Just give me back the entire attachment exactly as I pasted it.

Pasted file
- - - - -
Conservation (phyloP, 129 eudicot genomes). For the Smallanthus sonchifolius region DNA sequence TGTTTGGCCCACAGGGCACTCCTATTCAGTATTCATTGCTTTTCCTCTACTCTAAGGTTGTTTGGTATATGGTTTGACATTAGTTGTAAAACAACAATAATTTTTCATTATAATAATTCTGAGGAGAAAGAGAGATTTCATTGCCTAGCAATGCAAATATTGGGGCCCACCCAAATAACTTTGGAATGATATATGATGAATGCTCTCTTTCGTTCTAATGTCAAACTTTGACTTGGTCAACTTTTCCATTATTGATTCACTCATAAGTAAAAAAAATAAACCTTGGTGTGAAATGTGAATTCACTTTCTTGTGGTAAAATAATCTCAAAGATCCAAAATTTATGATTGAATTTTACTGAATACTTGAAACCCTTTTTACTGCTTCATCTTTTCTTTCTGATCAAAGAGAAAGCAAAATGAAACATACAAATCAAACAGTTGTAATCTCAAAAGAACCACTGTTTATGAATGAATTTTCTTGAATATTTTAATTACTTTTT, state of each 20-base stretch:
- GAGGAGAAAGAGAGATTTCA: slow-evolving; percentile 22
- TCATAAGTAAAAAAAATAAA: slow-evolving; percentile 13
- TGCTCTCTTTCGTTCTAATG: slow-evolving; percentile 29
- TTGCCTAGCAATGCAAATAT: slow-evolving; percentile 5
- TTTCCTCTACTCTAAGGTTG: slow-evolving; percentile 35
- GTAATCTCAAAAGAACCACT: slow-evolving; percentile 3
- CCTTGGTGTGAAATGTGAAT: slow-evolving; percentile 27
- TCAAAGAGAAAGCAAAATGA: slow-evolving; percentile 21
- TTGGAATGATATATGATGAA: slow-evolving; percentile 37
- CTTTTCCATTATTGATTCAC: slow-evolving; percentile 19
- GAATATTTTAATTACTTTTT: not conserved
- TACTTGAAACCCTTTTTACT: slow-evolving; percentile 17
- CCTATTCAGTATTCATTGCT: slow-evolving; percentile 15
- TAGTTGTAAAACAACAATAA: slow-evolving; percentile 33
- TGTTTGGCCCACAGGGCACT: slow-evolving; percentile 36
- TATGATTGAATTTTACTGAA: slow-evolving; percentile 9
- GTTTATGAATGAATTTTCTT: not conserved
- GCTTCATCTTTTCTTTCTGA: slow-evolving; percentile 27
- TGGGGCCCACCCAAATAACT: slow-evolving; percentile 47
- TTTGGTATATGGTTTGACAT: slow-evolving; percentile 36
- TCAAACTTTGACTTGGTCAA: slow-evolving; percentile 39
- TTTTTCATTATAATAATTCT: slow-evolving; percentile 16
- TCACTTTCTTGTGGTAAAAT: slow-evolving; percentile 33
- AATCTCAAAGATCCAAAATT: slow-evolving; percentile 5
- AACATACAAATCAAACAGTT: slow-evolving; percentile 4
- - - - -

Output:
Conservation (phyloP, 129 eudicot genomes). For the Smallanthus sonchifolius region DNA sequence TGTTTGGCCCACAGGGCACTCCTATTCAGTATTCATTGCTTTTCCTCTACTCTAAGGTTGTTTGGTATATGGTTTGACATTAGTTGTAAAACAACAATAATTTTTCATTATAATAATTCTGAGGAGAAAGAGAGATTTCATTGCCTAGCAATGCAAATATTGGGGCCCACCCAAATAACTTTGGAATGATATATGATGAATGCTCTCTTTCGTTCTAATGTCAAACTTTGACTTGGTCAACTTTTCCATTATTGATTCACTCATAAGTAAAAAAAATAAACCTTGGTGTGAAATGTGAATTCACTTTCTTGTGGTAAAATAATCTCAAAGATCCAAAATTTATGATTGAATTTTACTGAATACTTGAAACCCTTTTTACTGCTTCATCTTTTCTTTCTGATCAAAGAGAAAGCAAAATGAAACATACAAATCAAACAGTTGTAATCTCAAAAGAACCACTGTTTATGAATGAATTTTCTTGAATATTTTAATTACTTTTT, state of each 20-base stretch:
- GAGGAGAAAGAGAGATTTCA: slow-evolving; percentile 22
- TCATAAGTAAAAAAAATAAA: slow-evolving; percentile 13
- TGCTCTCTTTCGTTCTAATG: slow-evolving; percentile 29
- TTGCCTAGCAATGCAAATAT: slow-evolving; percentile 5
- TTTCCTCTACTCTAAGGTTG: slow-evolving; percentile 35
- GTAATCTCAAAAGAACCACT: slow-evolving; percentile 3
- CCTTGGTGTGAAATGTGAAT: slow-evolving; percentile 27
- TCAAAGAGAAAGCAAAATGA: slow-evolving; percentile 21
- TTGGAATGATATATGATGAA: slow-evolving; percentile 37
- CTTTTCCATTATTGATTCAC: slow-evolving; percentile 19
- GAATATTTTAATTACTTTTT: not conserved
- TACTTGAAACCCTTTTTACT: slow-evolving; percentile 17
- CCTATTCAGTATTCATTGCT: slow-evolving; percentile 15
- TAGTTGTAAAACAACAATAA: slow-evolving; percentile 33
- TGTTTGGCCCACAGGGCACT: slow-evolving; percentile 36
- TATGATTGAATTTTACTGAA: slow-evolving; percentile 9
- GTTTATGAATGAATTTTCTT: not conserved
- GCTTCATCTTTTCTTTCTGA: slow-evolving; percentile 27
- TGGGGCCCACCCAAATAACT: slow-evolving; percentile 47
- TTTGGTATATGGTTTGACAT: slow-evolving; percentile 36
- TCAAACTTTGACTTGGTCAA: slow-evolving; percentile 39
- TTTTTCATTATAATAATTCT: slow-evolving; percentile 16
- TCACTTTCTTGTGGTAAAAT: slow-evolving; percentile 33
- AATCTCAAAGATCCAAAATT: slow-evolving; percentile 5
- AACATACAAATCAAACAGTT: slow-evolving; percentile 4